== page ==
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LETTERS TO EDITOR
A Gilbert & Sullivan Christmas Carol
The limited space in no way dampens the acting and singing. From Tiny Tim (Jonathan Demar) to Ebenezer Scrooge (Barry H. Kaplan) to the story's various ghosts everyone does honor to the inspirational sources. A wing chair and reading lamp at the edge of the stage, accommodates the narrator (Robert Charles Rhodes) and the orchestra, consisting of musical director Stephen O'Leary at the piano, is neatly positioned at the foot of the stage.
As the versatile adapter-lyricist-director Gayden Wren observes in the program notes, the show's title is technically a misnomer since neither Gilbert or Sullivan had anything to do with its composition. However, they and Dickens were contemporaries. Gilbert actually adapted Great Expectations as a play and Sullivan and Dickens talked about collaborating on a show. Since Dickens died before anything could come of this, Mr. Wren has done it for them. He approached his adaptation intent to do so as Gilbert and Sullivan might have done and without tinkering with the plot of Dickens' classic morality tale.
Mr. Wren has succeeded admirably. The story is all there and songs from a baker's dozen of Gilbert & Sullivan operas have been smoothly integrated. The lyrics are of the era, yet with a contemporary flavor.
The opening, which has a balladeer (Kenneth Finegan) coming on stage by way of the aisle, is a bit awkward and the completely cocoa colored set at first makes it difficult to distinguish the details of Scrooge's counting house. But as Scrooge and Bob Cratchit (Jonathan Baldwin) introduce themselves with amusing little ditties (Scrooge singing "My name's Scrooge, my income's huge" and Cratchit countering with "My name is Bob, I hate my job") the fun begins. By the time the scene changes to Ebenezer's bedroom (the energetic cast also moves an increasing variety of props) the Gilbert & Sullivan/Dickens connection clicks into full gear.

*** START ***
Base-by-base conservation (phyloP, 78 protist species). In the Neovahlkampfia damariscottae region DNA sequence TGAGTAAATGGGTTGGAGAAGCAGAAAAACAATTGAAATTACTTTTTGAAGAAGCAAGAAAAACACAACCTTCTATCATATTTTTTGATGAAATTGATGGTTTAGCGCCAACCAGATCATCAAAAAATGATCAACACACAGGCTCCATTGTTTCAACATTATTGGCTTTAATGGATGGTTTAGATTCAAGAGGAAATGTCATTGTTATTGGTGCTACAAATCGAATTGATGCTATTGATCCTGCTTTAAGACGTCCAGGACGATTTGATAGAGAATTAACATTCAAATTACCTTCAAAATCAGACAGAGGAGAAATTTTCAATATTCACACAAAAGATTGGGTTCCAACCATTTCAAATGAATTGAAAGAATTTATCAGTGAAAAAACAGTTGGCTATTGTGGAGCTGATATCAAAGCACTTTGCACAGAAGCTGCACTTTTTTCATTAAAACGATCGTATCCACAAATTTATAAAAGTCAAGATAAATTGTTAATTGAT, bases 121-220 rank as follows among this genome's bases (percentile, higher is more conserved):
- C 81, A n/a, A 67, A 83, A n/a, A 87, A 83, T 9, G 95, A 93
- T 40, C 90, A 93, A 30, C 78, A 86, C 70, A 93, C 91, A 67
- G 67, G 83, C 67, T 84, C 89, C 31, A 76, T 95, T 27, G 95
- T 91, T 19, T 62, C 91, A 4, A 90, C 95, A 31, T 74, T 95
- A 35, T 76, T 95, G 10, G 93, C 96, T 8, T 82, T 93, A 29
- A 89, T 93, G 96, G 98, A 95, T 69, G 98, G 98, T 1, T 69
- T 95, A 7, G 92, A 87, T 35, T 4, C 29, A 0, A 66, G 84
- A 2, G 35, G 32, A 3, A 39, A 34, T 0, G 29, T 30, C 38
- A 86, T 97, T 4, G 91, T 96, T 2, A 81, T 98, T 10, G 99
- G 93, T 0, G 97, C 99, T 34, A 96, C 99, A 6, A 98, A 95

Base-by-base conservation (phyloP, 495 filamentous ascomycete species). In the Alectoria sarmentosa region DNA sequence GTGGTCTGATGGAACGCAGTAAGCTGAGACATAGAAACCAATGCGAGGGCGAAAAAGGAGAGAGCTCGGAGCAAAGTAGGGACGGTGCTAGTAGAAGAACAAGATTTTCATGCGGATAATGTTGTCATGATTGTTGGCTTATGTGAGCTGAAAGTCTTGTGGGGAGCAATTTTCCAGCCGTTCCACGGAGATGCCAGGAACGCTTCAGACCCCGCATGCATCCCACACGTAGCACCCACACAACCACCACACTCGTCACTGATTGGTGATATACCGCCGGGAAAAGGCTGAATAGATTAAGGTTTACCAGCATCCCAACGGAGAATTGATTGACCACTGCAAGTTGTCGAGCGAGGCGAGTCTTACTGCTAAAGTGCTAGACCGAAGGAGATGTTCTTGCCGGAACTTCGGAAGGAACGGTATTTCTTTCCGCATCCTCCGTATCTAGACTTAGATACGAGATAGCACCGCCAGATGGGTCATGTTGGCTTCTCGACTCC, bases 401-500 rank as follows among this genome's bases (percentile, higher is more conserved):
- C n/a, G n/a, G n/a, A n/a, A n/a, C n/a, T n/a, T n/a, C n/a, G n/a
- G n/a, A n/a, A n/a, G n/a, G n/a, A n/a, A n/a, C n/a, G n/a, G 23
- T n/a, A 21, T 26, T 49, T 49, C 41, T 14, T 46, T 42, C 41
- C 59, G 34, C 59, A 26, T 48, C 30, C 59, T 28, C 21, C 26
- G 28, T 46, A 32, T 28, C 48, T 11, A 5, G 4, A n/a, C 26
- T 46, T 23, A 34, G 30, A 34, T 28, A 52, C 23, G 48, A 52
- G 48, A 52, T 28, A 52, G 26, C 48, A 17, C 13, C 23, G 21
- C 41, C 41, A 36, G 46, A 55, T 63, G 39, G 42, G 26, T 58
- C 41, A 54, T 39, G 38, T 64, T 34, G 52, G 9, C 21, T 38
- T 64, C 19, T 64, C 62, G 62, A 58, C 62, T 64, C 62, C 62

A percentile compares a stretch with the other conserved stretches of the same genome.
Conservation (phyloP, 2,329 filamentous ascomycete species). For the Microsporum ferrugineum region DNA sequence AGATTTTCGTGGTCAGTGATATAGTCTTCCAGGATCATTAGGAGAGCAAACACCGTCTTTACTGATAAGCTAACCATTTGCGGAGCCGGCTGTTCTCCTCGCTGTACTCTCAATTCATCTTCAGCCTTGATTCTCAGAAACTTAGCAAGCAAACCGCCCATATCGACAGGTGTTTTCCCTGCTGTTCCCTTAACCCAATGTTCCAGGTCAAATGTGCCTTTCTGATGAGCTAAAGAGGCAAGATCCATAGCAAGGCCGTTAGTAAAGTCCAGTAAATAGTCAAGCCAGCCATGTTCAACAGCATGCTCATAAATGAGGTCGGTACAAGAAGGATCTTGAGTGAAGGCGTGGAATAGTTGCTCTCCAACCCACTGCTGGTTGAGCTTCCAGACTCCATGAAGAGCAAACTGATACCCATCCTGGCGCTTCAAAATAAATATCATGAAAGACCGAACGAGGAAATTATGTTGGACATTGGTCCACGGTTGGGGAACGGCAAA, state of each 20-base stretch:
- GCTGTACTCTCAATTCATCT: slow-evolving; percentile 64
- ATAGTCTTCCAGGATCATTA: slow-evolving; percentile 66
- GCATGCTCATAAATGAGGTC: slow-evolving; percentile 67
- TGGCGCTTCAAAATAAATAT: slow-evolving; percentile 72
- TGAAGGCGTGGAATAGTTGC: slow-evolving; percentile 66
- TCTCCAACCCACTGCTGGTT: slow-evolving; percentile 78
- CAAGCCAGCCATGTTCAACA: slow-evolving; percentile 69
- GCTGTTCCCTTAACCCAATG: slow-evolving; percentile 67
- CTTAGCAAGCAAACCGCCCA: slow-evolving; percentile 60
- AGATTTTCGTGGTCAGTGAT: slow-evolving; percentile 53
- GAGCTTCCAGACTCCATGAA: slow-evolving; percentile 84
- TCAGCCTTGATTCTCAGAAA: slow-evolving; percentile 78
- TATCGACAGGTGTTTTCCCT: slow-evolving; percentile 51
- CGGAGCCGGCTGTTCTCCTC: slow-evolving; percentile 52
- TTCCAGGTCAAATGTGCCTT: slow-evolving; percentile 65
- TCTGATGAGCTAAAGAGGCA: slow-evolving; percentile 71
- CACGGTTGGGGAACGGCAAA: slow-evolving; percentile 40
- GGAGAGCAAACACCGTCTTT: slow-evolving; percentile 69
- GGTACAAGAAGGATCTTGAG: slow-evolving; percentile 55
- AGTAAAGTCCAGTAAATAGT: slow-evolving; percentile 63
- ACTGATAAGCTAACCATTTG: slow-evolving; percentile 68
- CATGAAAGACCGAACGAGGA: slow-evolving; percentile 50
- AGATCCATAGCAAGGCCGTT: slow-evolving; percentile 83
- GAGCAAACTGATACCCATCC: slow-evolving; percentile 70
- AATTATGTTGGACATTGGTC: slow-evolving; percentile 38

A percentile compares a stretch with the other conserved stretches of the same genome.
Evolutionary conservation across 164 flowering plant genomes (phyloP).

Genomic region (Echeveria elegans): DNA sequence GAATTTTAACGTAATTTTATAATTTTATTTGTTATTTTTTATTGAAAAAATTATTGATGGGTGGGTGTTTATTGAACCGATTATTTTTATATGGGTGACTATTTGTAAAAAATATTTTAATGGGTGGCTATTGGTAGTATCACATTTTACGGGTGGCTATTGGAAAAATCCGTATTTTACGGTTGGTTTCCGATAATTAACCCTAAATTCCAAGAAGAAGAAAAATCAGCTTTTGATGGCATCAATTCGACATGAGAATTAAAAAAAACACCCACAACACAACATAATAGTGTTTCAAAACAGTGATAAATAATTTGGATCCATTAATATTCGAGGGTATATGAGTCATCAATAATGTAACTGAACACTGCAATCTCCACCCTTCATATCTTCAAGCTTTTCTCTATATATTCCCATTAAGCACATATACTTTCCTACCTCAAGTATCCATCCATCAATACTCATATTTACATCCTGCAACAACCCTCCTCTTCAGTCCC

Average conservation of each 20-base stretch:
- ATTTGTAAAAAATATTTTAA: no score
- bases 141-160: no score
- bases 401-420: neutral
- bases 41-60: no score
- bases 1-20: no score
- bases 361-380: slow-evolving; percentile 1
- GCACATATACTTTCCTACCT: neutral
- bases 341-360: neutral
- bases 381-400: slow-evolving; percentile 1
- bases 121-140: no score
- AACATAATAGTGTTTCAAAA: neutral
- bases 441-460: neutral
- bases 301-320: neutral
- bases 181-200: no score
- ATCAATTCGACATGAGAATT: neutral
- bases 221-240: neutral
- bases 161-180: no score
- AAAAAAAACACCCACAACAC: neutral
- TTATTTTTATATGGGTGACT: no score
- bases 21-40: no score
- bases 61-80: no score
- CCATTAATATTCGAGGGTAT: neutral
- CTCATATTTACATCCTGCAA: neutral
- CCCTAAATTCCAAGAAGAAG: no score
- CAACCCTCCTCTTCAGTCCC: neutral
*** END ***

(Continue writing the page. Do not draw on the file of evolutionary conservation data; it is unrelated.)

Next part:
The ghosts are all splendidly attired by Joan Suggs, with Marley (Jim Luddy) in a white suit and weighed down by silver chains lustily singing "I am the very model of the Mystic Supernatural" accompanied by a chorus of ghosts in the background. The ghosts of Christmas past (Heather Thompson ), present (Jill Skivington) and future (Cecily Kate) all have fine voices. Cecily Kate who also plays Belle, the love of Ebenezer's youth, is especially strong. The men are equally impressive. Kaplan is a genial meanie. Jonathan Baldwin is a handsome and endearing Bob Cratchit. Young Jonathan Demar is an appealing Tiny Tim, but the standout of the kids in the cast is a perky eight-year-old, Hayley Chapple, who plays Cheapside Jackie as well as Peter Cratchit.
A Gilbert & Sullivan Christmas Carol has been staged in Philadelphia, Boston, Wilmington, San Diego, Long Island and internationally in Macedonia, Canada and the United Kingdom. Its New York visit is limited to weekends and scheduled to end before Christmas. It's a nifty little show in a fun for the whole family mood typical of its guiding spirits -- Gilbert & Sullivan and Dickens.
6,500 Comparative Phrases including 800 Shakespearean Metaphors by CurtainUp's editor.
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